“The Academies would also consult with each other, and in some cases take the best suggestions from the public, in order to construct these dictionaries attempting to adopt common words whenever possible. These dictionaries would be widely disseminated, for use in education, journalism, writing, speechmaking, and beyond, and would be available on the web as well as in book form.” Clearly, the idea of promoting the eight schedule languages is not limited to the education sector for multiple purposes.
Yet when it comes to popularising and receiving public feedback about a controversial new law, in this case the draft EIA 2020, the government has taken a different tack. The environment ministry’s ‘statement of objections’ reveals that it has mentioned 11 specific legal grounds in its Supreme Court appeal opposing the Delhi HC direction to translate the new proposed law into Schedule 8 languages for public consultations.
LEGAL GROUNDS CITED BY MOEF&CC IN SUPREME COURT APPEAL
An analysis by HuffPost India of these grounds shows the ministry broadly argued two things:
First, present laws and constitutional provisions make it obligatory for the ministry to carry out the public consultation only in Hindi and English.
And second, that if it complies with the Delhi High Court judgment, particularly the aspect relating to translation of the draft law in 22 languages, this could create problems for the central government in multiple legal and administrative ways.
For instance, one of the grounds cited by the environment ministry in its appeal in the SC for not following the Delhi HC judgment is that it “would lead to innumerable cases before the court of law challenging all the notification and other official releases issued by the Union of India”. Presently, it pointed out, these notifications and releases are only in official languages namely Hindi and English.
Further, another ground states that, complying with the Delhi HC judgment’s direction about translation in 22 languages “may become a precedent and lead to operational difficulty in discharging the functions of the government.” It did not explain exactly what it meant ‘operational difficulty’ and how it could be created by complying with the judgment.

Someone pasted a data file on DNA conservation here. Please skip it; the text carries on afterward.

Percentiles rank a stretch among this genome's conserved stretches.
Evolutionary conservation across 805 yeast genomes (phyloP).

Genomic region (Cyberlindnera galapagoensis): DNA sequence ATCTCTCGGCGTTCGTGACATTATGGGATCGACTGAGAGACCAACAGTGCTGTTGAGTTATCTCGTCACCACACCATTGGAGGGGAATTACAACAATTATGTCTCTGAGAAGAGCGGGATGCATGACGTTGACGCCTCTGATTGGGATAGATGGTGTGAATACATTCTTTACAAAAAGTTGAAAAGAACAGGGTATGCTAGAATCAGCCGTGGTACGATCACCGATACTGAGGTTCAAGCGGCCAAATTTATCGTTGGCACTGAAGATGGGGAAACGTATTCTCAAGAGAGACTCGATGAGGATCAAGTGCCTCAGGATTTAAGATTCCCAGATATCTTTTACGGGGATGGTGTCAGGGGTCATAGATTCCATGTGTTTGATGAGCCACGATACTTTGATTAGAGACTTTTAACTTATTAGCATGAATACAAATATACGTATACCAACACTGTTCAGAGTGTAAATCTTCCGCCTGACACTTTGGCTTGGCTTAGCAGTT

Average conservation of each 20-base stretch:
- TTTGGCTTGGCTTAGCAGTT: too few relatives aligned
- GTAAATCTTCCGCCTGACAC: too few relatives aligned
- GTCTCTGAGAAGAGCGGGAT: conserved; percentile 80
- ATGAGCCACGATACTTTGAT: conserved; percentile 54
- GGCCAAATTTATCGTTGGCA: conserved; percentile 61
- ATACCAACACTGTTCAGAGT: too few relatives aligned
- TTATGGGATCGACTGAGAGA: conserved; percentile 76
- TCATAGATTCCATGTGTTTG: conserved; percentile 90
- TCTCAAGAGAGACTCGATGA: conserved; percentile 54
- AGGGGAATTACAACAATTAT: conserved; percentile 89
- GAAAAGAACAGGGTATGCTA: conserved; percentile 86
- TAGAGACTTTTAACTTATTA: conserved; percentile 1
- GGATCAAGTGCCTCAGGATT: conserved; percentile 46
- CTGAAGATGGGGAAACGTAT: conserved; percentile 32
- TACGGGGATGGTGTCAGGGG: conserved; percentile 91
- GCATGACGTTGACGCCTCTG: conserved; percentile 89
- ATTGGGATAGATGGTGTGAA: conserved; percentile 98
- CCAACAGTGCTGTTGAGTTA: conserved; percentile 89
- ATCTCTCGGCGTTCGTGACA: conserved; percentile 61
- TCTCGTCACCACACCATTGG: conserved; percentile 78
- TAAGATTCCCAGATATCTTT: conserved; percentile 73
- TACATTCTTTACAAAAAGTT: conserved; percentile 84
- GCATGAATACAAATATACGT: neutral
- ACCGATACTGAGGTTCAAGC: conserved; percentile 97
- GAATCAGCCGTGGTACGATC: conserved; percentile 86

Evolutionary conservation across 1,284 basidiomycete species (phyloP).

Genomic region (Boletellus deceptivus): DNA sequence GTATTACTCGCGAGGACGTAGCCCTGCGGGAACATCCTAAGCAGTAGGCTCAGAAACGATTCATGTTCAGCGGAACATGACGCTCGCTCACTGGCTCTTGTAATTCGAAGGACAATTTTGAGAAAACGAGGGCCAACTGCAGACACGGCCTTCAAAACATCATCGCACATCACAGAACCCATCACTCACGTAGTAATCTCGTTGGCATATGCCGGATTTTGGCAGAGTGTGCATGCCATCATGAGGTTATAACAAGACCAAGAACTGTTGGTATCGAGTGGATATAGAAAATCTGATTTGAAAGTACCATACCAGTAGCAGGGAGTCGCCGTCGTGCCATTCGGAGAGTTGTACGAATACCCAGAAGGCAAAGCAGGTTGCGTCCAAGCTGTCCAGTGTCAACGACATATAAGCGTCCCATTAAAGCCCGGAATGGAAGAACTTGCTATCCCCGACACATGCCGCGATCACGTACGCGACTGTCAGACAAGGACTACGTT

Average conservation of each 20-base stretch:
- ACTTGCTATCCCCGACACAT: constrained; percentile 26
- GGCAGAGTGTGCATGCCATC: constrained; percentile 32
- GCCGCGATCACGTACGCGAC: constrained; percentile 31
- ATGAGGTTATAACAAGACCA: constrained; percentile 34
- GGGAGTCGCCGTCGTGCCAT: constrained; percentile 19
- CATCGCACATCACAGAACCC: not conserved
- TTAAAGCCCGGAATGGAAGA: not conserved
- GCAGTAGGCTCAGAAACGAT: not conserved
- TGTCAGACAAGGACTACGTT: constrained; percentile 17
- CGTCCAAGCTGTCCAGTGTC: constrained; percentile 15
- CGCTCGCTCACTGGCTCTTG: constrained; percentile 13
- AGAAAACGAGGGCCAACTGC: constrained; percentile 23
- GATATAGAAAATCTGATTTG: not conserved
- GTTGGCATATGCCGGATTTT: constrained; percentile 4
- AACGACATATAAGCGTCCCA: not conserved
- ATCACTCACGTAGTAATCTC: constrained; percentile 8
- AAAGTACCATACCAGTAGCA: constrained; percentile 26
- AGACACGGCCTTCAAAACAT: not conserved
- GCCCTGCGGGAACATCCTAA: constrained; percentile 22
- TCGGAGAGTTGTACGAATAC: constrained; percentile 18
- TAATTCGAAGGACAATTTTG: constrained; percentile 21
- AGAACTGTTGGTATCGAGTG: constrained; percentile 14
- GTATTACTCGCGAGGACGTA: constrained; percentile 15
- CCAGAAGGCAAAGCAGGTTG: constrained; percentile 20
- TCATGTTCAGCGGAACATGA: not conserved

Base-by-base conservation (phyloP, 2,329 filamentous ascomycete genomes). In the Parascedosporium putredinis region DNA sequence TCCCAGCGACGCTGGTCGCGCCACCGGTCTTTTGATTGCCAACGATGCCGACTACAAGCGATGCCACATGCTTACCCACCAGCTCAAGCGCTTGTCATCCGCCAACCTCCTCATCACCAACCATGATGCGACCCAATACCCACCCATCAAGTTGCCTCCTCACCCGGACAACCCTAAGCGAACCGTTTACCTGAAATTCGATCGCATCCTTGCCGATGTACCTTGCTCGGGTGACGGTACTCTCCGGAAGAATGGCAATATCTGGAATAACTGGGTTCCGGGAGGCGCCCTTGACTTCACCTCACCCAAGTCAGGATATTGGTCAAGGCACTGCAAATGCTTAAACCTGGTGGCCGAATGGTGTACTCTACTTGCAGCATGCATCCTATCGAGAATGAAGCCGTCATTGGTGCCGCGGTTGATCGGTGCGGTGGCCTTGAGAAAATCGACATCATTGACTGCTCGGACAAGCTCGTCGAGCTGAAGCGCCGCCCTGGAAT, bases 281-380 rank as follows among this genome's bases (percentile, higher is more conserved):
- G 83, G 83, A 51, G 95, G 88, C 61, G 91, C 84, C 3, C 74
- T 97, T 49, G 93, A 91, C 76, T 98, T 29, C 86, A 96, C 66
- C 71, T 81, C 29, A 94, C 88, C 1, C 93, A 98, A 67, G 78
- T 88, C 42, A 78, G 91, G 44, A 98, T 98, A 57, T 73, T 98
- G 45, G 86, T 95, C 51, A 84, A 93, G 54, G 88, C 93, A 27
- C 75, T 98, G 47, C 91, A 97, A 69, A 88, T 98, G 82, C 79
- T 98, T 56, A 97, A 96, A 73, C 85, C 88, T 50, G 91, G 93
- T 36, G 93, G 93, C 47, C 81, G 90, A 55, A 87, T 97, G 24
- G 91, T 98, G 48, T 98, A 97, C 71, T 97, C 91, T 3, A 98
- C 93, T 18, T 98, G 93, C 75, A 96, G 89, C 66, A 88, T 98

This suggests the government is worried about this setting an example for other policies and proposed laws when they undergo the legally mandated public consultation process. The other related ground cited in the appeal says “granting such reliefs shall tantamount to opening floodgates of numerous litigation and shall pose an obstacle to the functioning of the Government.”
The ministry has also cited provisions of the Official Languages Act and Articles 343 and 346 of the Indian constitution to insist upon using only Hindi and English as languages for carrying out the public consultation process.
HuffPost India has described these in detail in a previous report here. Advocate Prince Isac, representing an environmental group seeking consultation in regional languages through its petition in the Karnataka HC, had told this reporter previously that the ministry was conflating languages used for conduct of official business by governments with consultations led by governments with the public for law making.
“The official languages are only restricted for inter-communication between the states and central government. So that is for the purpose of administration, and not for the purpose of making the people understand. If you want to make the people participate in this procedure, then you will have to communicate the thing in a manner in which the people know,” Isac said.
The Karnataka and Delhi High Courts have agreed with concerns raised by environment activists that, for a law that has such wide ramifications, a genuine broad-based public consultation is not possible unless more time and translations in more languages are provided to the people to allow them to send feedback about the law. On August 5, the Karnataka HC will give its decision on whether the draft law should be stayed till a comprehensive public consultation in regional languages is conducted by the government.